Spending and Deficit Implications
Because, as noted earlier, the vast majority of the premium subsidies are refundable tax credits, which are considered government outlays, a ruling striking down the subsidies would lower federal spending appreciably. Eliminating the subsidies in all 50 states would lower federal spending by $775 billion over the next ten years.10 As a result, despite the $48.3 billion tax cut described above, eliminating the subsidies nationwide would reduce the deficit by approximately $726.7 billion for the coming decade. But if Congress or the states took action to restore the flow of subsidies, those measures would instead increase spending—and the federal deficit— by hundreds of billions of dollars.
Admittedly, the King v. Burwell case applies only to the 37 states that have not created an Exchange, and not all 50 states. However, whether examining one state, 37 states, or all 50 states, the trend from the CBO data is clear: Striking down the subsidies would 1) cut taxes on net; 2) reduce federal spending; and 3) reduce the deficit. Conversely, any action—whether by states, Congress, or both—to restore the pre-King status quo would 1) raise taxes; 2) raise federal spending; and 3) raise the deficit.
Moreover, this analysis may represent a conservative estimate with regards to the tax cut implications of King v. Burwell, as a favorable Court ruling could have a larger-than-expected impact on the applicability of the individual mandate. Withdrawing subsidies from federally-run Exchanges could also impact premium affordability for families with incomes above 400% FPL, reducing tax liabilities beyond the $18.3 billion estimated above.
The dispute in King v. Burwell revolves around whether the Obama Administration can unilaterally change what the law says. The text of the statute is clear that federal subsidies apply only to those buying policies from an “Exchange established by the state.”11 Yet the Administration promulgated regulations expanding the applicability of subsidies to all Exchanges, whether established by states or run by the federal government.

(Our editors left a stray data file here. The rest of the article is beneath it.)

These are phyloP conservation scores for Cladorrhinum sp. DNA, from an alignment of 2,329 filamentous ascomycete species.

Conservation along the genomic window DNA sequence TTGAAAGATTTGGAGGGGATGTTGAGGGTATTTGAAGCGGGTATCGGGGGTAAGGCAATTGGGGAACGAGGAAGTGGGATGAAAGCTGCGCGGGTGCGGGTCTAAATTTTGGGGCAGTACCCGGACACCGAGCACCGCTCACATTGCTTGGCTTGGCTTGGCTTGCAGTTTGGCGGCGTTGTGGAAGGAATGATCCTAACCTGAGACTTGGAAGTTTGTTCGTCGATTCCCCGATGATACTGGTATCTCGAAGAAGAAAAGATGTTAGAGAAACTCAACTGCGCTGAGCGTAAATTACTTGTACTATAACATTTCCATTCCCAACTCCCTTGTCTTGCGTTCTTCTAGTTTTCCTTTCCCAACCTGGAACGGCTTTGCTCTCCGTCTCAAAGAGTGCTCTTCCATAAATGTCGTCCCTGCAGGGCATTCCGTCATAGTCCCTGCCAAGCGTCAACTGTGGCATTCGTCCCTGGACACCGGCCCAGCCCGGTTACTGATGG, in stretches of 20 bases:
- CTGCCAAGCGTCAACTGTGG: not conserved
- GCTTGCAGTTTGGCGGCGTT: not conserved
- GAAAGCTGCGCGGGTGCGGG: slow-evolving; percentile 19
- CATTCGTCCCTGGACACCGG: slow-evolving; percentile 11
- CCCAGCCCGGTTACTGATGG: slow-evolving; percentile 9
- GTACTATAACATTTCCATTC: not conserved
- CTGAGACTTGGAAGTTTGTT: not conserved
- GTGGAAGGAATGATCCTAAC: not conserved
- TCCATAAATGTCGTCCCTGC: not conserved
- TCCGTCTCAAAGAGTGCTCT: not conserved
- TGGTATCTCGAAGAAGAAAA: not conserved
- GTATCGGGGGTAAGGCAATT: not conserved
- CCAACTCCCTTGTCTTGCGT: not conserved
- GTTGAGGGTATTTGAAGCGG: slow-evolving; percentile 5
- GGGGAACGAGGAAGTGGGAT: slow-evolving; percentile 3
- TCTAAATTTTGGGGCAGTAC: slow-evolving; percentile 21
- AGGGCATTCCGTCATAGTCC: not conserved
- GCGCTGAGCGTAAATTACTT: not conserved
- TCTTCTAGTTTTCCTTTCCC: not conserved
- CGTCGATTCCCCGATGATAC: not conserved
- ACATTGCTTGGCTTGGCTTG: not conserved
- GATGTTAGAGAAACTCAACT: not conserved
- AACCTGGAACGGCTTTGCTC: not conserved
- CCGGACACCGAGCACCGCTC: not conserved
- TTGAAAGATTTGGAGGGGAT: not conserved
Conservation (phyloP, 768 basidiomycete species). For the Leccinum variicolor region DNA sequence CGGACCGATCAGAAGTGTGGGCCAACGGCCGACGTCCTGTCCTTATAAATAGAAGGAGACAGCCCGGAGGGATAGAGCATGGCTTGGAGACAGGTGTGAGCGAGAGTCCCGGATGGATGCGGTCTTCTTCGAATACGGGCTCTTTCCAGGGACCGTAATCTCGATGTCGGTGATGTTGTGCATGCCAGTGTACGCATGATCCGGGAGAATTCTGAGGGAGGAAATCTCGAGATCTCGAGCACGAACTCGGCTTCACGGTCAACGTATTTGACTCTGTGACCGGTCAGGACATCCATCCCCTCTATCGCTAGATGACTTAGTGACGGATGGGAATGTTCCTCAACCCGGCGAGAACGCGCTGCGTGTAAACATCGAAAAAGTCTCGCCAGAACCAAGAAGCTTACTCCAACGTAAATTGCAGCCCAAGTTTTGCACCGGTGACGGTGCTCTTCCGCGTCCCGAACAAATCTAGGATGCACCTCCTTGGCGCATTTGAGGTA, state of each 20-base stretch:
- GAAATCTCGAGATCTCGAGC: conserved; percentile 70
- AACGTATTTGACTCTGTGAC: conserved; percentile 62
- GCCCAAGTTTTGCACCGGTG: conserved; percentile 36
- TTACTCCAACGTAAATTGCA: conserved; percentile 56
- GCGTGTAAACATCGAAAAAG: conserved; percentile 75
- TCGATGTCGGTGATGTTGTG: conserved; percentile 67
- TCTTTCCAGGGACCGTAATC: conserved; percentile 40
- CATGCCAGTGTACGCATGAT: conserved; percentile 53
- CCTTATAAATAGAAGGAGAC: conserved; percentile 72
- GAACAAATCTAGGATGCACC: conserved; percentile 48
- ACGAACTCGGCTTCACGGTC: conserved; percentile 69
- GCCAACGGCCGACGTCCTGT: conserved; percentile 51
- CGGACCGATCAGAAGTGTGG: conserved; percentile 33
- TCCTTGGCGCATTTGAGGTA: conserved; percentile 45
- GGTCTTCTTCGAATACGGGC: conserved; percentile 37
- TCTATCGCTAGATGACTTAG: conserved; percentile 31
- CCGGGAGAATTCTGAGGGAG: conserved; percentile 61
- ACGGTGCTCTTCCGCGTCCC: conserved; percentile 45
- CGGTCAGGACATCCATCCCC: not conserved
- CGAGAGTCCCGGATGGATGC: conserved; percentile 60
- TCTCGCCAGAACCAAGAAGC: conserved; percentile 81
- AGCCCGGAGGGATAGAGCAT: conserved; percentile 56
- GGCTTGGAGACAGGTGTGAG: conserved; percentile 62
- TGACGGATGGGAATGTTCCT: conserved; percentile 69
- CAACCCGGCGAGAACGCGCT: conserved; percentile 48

Conventional wisdom in Washington holds that, in the event of a favorable King v. Burwell ruling striking down the Obama Administration’s rule, Congress—or legislatures in the 37 states affected—will rapidly act to create state Exchanges, or allow some mechanism for subsidies to continue to flow. However, doing so will have significant adverse impacts—raising taxes, raising spending, and raising the deficit. Moreover, resuming the flow of subsidies will only further entrench both Obamacare and its harmful effects—on our budget, on our economy, and on our health care system.
Conservatives should reject any “Obamacare-lite” proposals that seek to re-establish, and further entrench, the tax increases and spending hikes under the President’s unpopular health care law.12 Instead, policy-makers should embrace the opportunity potentially presented by the Court’s upcoming ruling in King v. Burwell to advance solutions that solve the health care problem Americans worry about most—rising costs. Policies that address the problem of cost growth—including the innovative solutions put forward by America Next last spring—without resorting to Obamacare’s tax increases, massive spending, and new entitlements stand the best chance of winning the widespread public support Obamacare has consistently lacked.13